Guy Kawasaki on How to Not Look Clueless on Social Media
August 16, 2017
Guy Kawasaki, Apple’s former chief evangelist, has embraced social media. Today, he has more than eleve million followers, brilliantly using his LinkedIn, Facebook, Twitter and other platforms to build out his brand.
In the years he’s spent on social media, Kawasaki has seen many people use the platforms beautifully, but he’s also seen too many people make mistakes that makes them look “clueless.”
His goal is for you to avoid that fate, so in his LinkedIn Learning course on rocking social media, Kawasaki explained eight “don’ts” in order to avoid looking clueless on social media:
1. Don’t attack people.
“Like your mother taught you, if you have nothing positive to say, shut up,” Kawasaki said. “If you’re a jerk, there’s no reason to publicize that fact. Either take the high road or remain silent. Negative, aggressive and troll-like behavior almost always makes you look clueless.”
2. Don’t buy followers or likes or any other form of social engagement.
“There's often a temptation, because people make the calculation that the more followers, the more legitimate,” Kawasaki said in his course. “The more followers, the better the person must be. To some degree, that is true, but if you're cheating and if you're buying these followers, it just doesn't work out. Because those followers, those likes, those +1's, they're not real, you're cheating.”
“It's unethical, it's dishonest, it's wimpy,” he added.
3. Don’t ask for followers or reshares.
You’ve seen this before on social media: people write posts that say “Please like and share!”. That’s a bad idea, Kawasaki said.
“The way it works is, you post good stuff, you get more followers, you get re-shares,” he said. “You don't have to ask for it.”
4. Don’t sweat unfollowers.
Part of being on social media is getting unfollowed. And it’s never fun to see when someone unfollows you; but it shouldn’t stop you from being you, Kawasaki said.
“Some people may unfollow you for very good reasons; like they're tired of social media or they're too busy or they just don't agree with you,” he said. “It's better that they unfollow you if they don't agree with you than to troll you, so don't sweat the unfollowers.”
5. Don’t overly promote your product or services on social media.
Simple rule here, Kawasaki said that for every promotional post (“buy my book”, “check out our website”), you should make at least twenty posts that provide value (information, assistance, or entertainment). Promote more than that and your feed is going to feel so salesy, no one will follow it.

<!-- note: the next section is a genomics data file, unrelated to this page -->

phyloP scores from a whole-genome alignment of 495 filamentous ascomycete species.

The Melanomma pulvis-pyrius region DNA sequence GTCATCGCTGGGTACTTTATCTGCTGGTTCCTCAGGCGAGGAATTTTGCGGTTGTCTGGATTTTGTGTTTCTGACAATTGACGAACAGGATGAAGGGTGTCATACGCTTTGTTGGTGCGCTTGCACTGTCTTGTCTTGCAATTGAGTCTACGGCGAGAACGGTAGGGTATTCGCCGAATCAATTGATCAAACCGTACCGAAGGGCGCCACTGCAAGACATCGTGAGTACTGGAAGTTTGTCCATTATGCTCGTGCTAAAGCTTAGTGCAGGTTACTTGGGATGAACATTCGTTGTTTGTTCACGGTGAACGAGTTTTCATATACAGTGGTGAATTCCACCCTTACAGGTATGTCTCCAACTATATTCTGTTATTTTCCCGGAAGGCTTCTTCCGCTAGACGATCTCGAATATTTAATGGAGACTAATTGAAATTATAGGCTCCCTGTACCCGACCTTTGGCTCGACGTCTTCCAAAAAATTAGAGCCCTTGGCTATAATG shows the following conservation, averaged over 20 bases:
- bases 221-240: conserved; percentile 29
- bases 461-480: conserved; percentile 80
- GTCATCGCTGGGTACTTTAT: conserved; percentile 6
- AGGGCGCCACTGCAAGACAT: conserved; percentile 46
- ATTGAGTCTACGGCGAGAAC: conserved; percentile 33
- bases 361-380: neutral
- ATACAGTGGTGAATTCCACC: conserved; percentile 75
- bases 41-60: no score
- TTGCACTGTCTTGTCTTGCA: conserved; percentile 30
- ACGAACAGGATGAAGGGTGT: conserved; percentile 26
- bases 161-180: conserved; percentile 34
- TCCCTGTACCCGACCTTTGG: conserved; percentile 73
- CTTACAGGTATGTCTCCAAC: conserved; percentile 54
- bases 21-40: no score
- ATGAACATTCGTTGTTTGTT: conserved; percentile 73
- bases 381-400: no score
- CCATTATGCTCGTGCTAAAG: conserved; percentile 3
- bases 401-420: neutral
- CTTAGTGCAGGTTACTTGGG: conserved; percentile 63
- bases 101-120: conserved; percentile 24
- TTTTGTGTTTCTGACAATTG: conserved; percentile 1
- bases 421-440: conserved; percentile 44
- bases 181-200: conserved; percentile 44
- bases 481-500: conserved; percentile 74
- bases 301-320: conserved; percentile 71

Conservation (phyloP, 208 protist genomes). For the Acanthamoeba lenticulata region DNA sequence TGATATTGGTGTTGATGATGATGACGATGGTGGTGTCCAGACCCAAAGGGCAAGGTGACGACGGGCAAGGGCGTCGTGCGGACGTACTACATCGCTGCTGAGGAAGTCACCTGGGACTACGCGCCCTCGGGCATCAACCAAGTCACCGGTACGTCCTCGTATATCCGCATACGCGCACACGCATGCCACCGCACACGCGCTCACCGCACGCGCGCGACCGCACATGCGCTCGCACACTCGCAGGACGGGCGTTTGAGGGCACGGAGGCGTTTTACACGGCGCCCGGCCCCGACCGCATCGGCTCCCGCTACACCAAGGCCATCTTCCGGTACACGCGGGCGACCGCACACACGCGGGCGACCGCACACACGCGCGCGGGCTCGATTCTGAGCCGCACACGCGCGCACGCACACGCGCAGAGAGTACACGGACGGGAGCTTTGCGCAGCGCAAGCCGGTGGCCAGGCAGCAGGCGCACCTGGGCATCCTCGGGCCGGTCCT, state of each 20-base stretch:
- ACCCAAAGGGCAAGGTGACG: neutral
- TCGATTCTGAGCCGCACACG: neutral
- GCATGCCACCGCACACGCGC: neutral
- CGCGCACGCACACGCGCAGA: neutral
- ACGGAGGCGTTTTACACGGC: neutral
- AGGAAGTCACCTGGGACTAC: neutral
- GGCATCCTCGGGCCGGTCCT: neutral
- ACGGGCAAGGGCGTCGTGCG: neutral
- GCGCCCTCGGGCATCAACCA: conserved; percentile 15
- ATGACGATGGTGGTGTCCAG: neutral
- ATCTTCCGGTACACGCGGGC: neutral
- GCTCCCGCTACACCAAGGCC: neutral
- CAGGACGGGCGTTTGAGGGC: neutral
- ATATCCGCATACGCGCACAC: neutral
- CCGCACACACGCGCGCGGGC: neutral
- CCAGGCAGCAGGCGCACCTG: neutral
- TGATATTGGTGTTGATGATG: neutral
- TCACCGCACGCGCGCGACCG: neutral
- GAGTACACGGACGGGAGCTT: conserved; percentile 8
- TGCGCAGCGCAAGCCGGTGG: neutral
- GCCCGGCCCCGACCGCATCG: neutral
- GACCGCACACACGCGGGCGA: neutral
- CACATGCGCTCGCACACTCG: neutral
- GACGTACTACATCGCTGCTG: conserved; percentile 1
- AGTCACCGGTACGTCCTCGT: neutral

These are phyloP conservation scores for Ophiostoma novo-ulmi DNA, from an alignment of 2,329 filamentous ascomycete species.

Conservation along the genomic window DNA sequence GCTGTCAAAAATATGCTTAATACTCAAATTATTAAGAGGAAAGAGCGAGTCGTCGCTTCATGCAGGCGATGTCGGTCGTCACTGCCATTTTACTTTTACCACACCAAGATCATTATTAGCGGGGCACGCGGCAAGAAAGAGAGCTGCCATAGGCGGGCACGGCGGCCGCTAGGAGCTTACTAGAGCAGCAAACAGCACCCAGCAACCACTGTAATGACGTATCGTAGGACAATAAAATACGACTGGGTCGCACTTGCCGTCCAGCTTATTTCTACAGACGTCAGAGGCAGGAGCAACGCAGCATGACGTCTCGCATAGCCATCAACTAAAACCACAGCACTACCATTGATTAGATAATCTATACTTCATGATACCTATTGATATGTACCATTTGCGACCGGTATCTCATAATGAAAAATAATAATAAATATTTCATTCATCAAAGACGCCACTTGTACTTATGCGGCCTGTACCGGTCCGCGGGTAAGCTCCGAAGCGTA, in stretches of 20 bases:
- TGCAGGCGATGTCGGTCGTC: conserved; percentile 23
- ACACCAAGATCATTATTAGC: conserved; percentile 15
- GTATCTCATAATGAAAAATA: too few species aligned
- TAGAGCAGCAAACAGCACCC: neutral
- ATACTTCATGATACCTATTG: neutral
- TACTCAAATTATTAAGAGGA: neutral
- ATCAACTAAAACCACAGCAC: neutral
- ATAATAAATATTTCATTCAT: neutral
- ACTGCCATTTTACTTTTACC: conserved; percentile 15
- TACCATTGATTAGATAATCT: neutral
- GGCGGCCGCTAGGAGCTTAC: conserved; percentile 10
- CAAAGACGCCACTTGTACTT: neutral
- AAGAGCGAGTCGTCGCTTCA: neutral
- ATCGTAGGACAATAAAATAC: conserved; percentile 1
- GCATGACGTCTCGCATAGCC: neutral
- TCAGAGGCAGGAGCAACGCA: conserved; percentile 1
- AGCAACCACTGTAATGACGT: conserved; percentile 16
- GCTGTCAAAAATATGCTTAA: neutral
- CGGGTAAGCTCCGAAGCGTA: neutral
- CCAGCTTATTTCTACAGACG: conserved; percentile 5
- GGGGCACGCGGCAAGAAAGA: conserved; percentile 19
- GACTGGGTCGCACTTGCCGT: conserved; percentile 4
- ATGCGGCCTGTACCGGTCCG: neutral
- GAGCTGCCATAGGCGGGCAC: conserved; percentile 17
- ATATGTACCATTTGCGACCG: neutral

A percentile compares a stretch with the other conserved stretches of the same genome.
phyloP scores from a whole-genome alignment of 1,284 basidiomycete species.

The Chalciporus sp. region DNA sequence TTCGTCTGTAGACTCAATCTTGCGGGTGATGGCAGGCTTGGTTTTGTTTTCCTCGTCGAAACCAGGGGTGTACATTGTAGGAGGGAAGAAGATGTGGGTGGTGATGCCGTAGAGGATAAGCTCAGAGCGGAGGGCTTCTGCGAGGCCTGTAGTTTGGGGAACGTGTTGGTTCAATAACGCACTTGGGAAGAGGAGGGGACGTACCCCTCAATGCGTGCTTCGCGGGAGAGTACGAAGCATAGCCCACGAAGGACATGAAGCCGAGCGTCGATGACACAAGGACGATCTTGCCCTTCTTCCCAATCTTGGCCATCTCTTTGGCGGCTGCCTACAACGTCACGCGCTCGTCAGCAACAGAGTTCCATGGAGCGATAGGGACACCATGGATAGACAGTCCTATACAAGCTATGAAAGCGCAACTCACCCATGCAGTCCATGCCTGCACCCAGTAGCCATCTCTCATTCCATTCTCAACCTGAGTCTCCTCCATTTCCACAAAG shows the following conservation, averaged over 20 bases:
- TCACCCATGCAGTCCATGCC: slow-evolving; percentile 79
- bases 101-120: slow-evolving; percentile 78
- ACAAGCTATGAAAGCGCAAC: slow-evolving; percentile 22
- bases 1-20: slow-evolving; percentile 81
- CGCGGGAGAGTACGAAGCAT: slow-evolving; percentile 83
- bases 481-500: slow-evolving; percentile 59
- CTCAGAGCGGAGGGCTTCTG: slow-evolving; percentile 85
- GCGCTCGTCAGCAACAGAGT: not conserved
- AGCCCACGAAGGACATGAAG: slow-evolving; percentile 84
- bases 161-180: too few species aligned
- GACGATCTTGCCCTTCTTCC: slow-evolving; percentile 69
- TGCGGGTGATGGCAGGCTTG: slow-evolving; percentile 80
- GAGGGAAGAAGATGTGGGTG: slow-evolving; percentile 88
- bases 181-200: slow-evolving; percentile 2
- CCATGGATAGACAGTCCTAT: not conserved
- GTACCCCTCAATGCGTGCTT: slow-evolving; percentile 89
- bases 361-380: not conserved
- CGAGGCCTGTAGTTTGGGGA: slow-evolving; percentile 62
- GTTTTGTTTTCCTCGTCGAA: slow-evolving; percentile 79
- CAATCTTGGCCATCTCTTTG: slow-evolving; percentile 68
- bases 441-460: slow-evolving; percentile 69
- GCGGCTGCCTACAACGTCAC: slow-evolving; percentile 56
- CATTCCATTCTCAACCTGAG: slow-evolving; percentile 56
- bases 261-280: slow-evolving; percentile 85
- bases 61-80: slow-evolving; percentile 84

6. Don’t call yourself an expert or a guru.
“If you are an expert or a guru, people will treat you that way,” Kawasaki said. “If you aren't an expert or a guru, calling yourself an expert or guru is not going to make you one.” Only wannabes label themselves as experts or gurus.
7. Don’t have an agency run your social media pages.
Sure, it’s tempting to hire a marketing agency to run your social media pages. But social media is your way to speak directly to the world – shouldn’t that voice be authentic? And how can it be authentic if someone else is doing it for you?
“I think social media, because it provides such a great way to interact with your customer, should, of all things, be done internally,” Kawasaki said. “This is something that you need to do for yourself, because it leads to better engagement, it leads to greater feedback, it leads to a much stronger relationship.”
8. Don’t let an intern run your social media pages.
Along the same lines as the last point, it’s tempting to have an intern run your social media pages. No matter how great the intern, don’t do it for the same reasons you shouldn’t outsource it to an agency, Kawasaki said.
“Yes, use interns, let them help you with social media, but you have to control your social media,” Kawasaki said. “You have to set the tone, you have to set the practices and the strategies, don't just abdicate to interns or agencies.”
Want to get better at social media? Watch Kawasaki’s free course on rocking social media today.